Review: Wild Child by Mike Wells

Book 1 of Wild Child

A Teenage Sci-Fi Conspiracy Thriller


  • Title: Wild Child
  • Subtitle: A Teenage Sci-Fi Conspiracy Thriller
  • Author: Mike Wells
  • Genre: Science Fiction, Thriller, Young Adult
  • First published: 1998
  • Year of Publication of This Edition: 2014
  • Self-Published
  • Series: Wild Child
  • Rating: 2/5 stars

[ Note ]:

Wild Child, as well as all of Mike Wells’ first instalments in this series, is a freebie!

Here’s that time again when I post a review of a book I didn’t enjoy. As a side note, I devoured most of Mike Wells’ thrillers I read and he is definitely one of my favourite writers, but sometimes I happen to come across a book that isn’t my cup of tea or it doesn’t feel specific to the author’s style. So, as awkward as it may seem, I have to underline how I feel about the story, hoping that the devoted fans of the book will respect my opinion because we all come from different cultures and see the world through our unique perspective.

Wild Child is the first instalment in Mr Mike Wells’ eponymous trilogy and it’s A Teenage Sci-Fi Conspiracy Thriller, which made me curious to pick it up, taking in consideration the fact that the author usually writes series for an adult audience. In short, Kyle Dunlap and Briana Fox are two teenage friends who go for a swim in Lake Carlton, but Briana has a terrible boating accident and you would expect her to die. However, she survives due to a mysterious green substance she finds at the bottom of the lake. After this drug-like healing water is tested, two government officials question Kyle about the location of this strange water that heals wounds and fortifies the body. Will Kyle give in and reveal the location of the mysterious pool of green water? And what will happen to Briana who can’t get enough of that strange substance?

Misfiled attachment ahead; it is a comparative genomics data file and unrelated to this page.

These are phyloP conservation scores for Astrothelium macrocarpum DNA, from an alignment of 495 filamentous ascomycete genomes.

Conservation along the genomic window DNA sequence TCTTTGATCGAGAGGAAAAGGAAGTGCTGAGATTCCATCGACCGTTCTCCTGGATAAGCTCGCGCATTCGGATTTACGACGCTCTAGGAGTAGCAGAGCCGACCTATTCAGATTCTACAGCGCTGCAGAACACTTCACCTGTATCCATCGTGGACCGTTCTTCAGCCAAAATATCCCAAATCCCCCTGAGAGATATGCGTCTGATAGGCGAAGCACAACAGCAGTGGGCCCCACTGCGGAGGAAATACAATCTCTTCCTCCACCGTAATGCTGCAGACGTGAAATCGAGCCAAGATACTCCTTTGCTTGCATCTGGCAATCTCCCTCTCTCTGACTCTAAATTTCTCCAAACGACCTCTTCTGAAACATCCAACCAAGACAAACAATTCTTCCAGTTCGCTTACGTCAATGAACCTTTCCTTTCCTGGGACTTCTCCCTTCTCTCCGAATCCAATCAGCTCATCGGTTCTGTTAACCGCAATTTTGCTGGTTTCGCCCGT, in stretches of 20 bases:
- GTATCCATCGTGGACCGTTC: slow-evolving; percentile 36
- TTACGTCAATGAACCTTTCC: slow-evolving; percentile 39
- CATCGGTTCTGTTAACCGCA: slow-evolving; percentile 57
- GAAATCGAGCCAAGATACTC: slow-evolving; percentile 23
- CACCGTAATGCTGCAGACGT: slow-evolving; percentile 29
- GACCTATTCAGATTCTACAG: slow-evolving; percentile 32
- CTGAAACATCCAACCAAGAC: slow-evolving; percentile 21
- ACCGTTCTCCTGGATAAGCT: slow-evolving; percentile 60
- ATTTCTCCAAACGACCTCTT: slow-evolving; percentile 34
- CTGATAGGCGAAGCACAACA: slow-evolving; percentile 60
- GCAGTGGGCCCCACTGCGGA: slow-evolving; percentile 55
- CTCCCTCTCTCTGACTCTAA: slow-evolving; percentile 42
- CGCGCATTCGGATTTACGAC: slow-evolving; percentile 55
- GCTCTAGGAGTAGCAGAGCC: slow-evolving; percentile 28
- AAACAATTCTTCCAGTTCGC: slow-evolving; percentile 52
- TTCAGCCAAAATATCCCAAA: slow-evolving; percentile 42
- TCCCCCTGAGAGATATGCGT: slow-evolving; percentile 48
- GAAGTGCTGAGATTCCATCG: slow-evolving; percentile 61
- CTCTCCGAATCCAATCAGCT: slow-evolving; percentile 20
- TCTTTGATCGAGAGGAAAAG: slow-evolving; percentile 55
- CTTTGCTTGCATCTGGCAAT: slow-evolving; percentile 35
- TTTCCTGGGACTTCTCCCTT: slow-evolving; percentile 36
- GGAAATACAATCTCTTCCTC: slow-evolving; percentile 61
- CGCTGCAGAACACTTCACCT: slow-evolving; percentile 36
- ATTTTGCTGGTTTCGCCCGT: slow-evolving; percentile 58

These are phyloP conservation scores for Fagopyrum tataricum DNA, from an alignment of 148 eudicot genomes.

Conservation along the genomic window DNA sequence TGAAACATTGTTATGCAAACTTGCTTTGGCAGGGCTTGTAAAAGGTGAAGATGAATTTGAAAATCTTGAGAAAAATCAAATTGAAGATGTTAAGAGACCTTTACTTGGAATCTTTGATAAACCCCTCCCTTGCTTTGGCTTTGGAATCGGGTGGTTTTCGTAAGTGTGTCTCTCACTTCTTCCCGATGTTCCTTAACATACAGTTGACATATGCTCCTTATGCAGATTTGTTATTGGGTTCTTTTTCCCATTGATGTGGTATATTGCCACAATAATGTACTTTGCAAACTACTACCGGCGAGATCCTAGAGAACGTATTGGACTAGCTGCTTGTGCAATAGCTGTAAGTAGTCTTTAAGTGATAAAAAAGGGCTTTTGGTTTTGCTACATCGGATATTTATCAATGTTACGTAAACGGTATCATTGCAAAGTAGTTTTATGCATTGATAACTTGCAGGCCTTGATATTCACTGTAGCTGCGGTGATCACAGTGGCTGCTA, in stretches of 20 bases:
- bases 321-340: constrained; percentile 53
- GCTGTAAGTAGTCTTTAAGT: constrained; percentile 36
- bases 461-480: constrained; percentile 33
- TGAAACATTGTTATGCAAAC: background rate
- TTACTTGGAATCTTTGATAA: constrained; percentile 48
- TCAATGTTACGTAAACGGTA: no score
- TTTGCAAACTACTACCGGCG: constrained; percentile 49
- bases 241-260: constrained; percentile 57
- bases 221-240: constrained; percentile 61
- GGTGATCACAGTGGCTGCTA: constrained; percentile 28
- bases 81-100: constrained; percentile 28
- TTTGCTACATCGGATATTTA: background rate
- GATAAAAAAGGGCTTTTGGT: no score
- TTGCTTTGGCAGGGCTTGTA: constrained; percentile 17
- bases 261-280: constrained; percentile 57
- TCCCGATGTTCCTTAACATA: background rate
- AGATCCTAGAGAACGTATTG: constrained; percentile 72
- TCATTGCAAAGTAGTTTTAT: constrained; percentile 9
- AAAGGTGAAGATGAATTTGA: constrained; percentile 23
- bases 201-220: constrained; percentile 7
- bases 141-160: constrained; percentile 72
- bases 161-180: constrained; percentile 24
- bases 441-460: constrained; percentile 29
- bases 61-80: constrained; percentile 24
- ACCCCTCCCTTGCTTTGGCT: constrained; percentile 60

Though the premise was interesting – the strange healing water that also acts as a drug – I didn’t feel invested in the story because the plot was a bit thin and the characters were underdeveloped. Briana is bossy, overly stubborn and rushes headlong into danger. I found her very annoying in the first chapters, but her wild nature calms down a bit when the effects of the magic water fade away. On the other hand, Kyle is quiet, cautious and more sensible than Briana, even though he acts a bit too boldly in front of the two government officials. And speaking of those two CIA agents, I think that this part of the story is a little far-fetched due to the lack of depth of the plot. Okay, I understand that this book is part of a trilogy, but besides a few suspenseful moments, which are characteristic of Mr Wells’ writing style, the story fell flat. The writing was okay and the descriptions of the lake and caves were interesting, but it didn’t do much for me. Though the book is around 100 pages, I got bored while reading it and I pushed through just to see if it gets better. The suspenseful moments and an ingenious twist saved the book from hitting the bottom of the rating scale.

[ Conclusion ]:

In the end, those were the thoughts I wanted to share with you about Wild Child. I don’t know if I should recommend it or not because I didn’t enjoy it that much; but if you are still curious, you can check it out. Personally, I think that I will stick with the author’s adult series because they are more my thing.


Leave a Reply